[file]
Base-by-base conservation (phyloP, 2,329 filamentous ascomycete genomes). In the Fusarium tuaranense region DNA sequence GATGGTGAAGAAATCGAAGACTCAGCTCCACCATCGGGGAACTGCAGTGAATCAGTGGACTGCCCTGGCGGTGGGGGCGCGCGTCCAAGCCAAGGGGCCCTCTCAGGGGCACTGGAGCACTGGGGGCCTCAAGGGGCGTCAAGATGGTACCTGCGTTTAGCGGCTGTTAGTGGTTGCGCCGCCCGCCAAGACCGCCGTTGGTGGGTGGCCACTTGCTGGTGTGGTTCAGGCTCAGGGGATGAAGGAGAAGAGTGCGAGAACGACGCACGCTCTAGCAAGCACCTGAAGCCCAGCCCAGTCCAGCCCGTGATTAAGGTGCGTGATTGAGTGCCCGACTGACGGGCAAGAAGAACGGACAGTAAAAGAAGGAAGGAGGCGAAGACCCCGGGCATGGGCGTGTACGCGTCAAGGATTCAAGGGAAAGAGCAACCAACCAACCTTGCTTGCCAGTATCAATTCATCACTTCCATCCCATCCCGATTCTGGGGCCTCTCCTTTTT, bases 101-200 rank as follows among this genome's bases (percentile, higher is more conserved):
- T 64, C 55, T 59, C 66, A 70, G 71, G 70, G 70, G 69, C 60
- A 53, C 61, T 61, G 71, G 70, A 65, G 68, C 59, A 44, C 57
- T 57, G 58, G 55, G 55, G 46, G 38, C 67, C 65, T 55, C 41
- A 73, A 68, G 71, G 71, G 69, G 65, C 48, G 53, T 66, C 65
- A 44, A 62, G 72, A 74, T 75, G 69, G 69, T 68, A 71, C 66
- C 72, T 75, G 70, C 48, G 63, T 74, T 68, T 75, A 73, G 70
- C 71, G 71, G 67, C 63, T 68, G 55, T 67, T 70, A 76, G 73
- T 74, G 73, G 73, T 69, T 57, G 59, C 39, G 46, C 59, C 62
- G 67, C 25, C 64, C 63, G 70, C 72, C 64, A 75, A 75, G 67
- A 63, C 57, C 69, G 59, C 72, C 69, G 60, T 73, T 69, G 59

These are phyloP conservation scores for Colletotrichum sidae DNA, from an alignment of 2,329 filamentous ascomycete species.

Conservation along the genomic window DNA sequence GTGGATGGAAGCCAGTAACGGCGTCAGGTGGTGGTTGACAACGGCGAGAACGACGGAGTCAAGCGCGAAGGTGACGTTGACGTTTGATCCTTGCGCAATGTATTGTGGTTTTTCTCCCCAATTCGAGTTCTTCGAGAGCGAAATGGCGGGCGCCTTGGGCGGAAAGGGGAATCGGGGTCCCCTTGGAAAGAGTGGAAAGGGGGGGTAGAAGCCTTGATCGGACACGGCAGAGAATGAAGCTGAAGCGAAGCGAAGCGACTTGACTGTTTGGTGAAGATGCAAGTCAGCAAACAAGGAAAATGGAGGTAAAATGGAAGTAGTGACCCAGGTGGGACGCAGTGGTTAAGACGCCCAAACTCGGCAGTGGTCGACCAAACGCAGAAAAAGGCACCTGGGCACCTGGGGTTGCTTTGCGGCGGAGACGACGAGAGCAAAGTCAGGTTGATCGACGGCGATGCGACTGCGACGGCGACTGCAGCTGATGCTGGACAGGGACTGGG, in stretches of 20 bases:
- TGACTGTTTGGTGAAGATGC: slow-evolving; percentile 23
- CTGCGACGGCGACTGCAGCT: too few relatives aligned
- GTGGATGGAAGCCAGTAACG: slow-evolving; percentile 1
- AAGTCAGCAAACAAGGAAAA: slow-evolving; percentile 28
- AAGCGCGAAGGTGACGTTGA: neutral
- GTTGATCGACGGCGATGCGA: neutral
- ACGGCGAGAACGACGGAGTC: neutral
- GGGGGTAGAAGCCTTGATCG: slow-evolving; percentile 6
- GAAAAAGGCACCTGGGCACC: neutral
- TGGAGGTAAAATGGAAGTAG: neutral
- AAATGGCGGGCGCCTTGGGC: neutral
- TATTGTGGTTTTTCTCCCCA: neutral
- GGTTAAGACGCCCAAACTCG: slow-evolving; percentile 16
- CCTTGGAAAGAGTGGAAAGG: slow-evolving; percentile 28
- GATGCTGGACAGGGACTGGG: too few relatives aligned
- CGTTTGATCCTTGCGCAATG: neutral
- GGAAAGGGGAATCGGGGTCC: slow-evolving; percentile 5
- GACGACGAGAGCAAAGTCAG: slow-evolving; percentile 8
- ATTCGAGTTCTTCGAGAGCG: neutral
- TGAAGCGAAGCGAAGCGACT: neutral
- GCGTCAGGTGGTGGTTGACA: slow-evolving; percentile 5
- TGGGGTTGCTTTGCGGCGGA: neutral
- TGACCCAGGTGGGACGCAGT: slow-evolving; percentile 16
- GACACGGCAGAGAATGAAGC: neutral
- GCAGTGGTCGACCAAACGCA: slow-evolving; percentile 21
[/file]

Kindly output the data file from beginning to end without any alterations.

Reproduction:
Base-by-base conservation (phyloP, 2,329 filamentous ascomycete genomes). In the Fusarium tuaranense region DNA sequence GATGGTGAAGAAATCGAAGACTCAGCTCCACCATCGGGGAACTGCAGTGAATCAGTGGACTGCCCTGGCGGTGGGGGCGCGCGTCCAAGCCAAGGGGCCCTCTCAGGGGCACTGGAGCACTGGGGGCCTCAAGGGGCGTCAAGATGGTACCTGCGTTTAGCGGCTGTTAGTGGTTGCGCCGCCCGCCAAGACCGCCGTTGGTGGGTGGCCACTTGCTGGTGTGGTTCAGGCTCAGGGGATGAAGGAGAAGAGTGCGAGAACGACGCACGCTCTAGCAAGCACCTGAAGCCCAGCCCAGTCCAGCCCGTGATTAAGGTGCGTGATTGAGTGCCCGACTGACGGGCAAGAAGAACGGACAGTAAAAGAAGGAAGGAGGCGAAGACCCCGGGCATGGGCGTGTACGCGTCAAGGATTCAAGGGAAAGAGCAACCAACCAACCTTGCTTGCCAGTATCAATTCATCACTTCCATCCCATCCCGATTCTGGGGCCTCTCCTTTTT, bases 101-200 rank as follows among this genome's bases (percentile, higher is more conserved):
- T 64, C 55, T 59, C 66, A 70, G 71, G 70, G 70, G 69, C 60
- A 53, C 61, T 61, G 71, G 70, A 65, G 68, C 59, A 44, C 57
- T 57, G 58, G 55, G 55, G 46, G 38, C 67, C 65, T 55, C 41
- A 73, A 68, G 71, G 71, G 69, G 65, C 48, G 53, T 66, C 65
- A 44, A 62, G 72, A 74, T 75, G 69, G 69, T 68, A 71, C 66
- C 72, T 75, G 70, C 48, G 63, T 74, T 68, T 75, A 73, G 70
- C 71, G 71, G 67, C 63, T 68, G 55, T 67, T 70, A 76, G 73
- T 74, G 73, G 73, T 69, T 57, G 59, C 39, G 46, C 59, C 62
- G 67, C 25, C 64, C 63, G 70, C 72, C 64, A 75, A 75, G 67
- A 63, C 57, C 69, G 59, C 72, C 69, G 60, T 73, T 69, G 59

These are phyloP conservation scores for Colletotrichum sidae DNA, from an alignment of 2,329 filamentous ascomycete species.

Conservation along the genomic window DNA sequence GTGGATGGAAGCCAGTAACGGCGTCAGGTGGTGGTTGACAACGGCGAGAACGACGGAGTCAAGCGCGAAGGTGACGTTGACGTTTGATCCTTGCGCAATGTATTGTGGTTTTTCTCCCCAATTCGAGTTCTTCGAGAGCGAAATGGCGGGCGCCTTGGGCGGAAAGGGGAATCGGGGTCCCCTTGGAAAGAGTGGAAAGGGGGGGTAGAAGCCTTGATCGGACACGGCAGAGAATGAAGCTGAAGCGAAGCGAAGCGACTTGACTGTTTGGTGAAGATGCAAGTCAGCAAACAAGGAAAATGGAGGTAAAATGGAAGTAGTGACCCAGGTGGGACGCAGTGGTTAAGACGCCCAAACTCGGCAGTGGTCGACCAAACGCAGAAAAAGGCACCTGGGCACCTGGGGTTGCTTTGCGGCGGAGACGACGAGAGCAAAGTCAGGTTGATCGACGGCGATGCGACTGCGACGGCGACTGCAGCTGATGCTGGACAGGGACTGGG, in stretches of 20 bases:
- TGACTGTTTGGTGAAGATGC: slow-evolving; percentile 23
- CTGCGACGGCGACTGCAGCT: too few relatives aligned
- GTGGATGGAAGCCAGTAACG: slow-evolving; percentile 1
- AAGTCAGCAAACAAGGAAAA: slow-evolving; percentile 28
- AAGCGCGAAGGTGACGTTGA: neutral
- GTTGATCGACGGCGATGCGA: neutral
- ACGGCGAGAACGACGGAGTC: neutral
- GGGGGTAGAAGCCTTGATCG: slow-evolving; percentile 6
- GAAAAAGGCACCTGGGCACC: neutral
- TGGAGGTAAAATGGAAGTAG: neutral
- AAATGGCGGGCGCCTTGGGC: neutral
- TATTGTGGTTTTTCTCCCCA: neutral
- GGTTAAGACGCCCAAACTCG: slow-evolving; percentile 16
- CCTTGGAAAGAGTGGAAAGG: slow-evolving; percentile 28
- GATGCTGGACAGGGACTGGG: too few relatives aligned
- CGTTTGATCCTTGCGCAATG: neutral
- GGAAAGGGGAATCGGGGTCC: slow-evolving; percentile 5
- GACGACGAGAGCAAAGTCAG: slow-evolving; percentile 8
- ATTCGAGTTCTTCGAGAGCG: neutral
- TGAAGCGAAGCGAAGCGACT: neutral
- GCGTCAGGTGGTGGTTGACA: slow-evolving; percentile 5
- TGGGGTTGCTTTGCGGCGGA: neutral
- TGACCCAGGTGGGACGCAGT: slow-evolving; percentile 16
- GACACGGCAGAGAATGAAGC: neutral
- GCAGTGGTCGACCAAACGCA: slow-evolving; percentile 21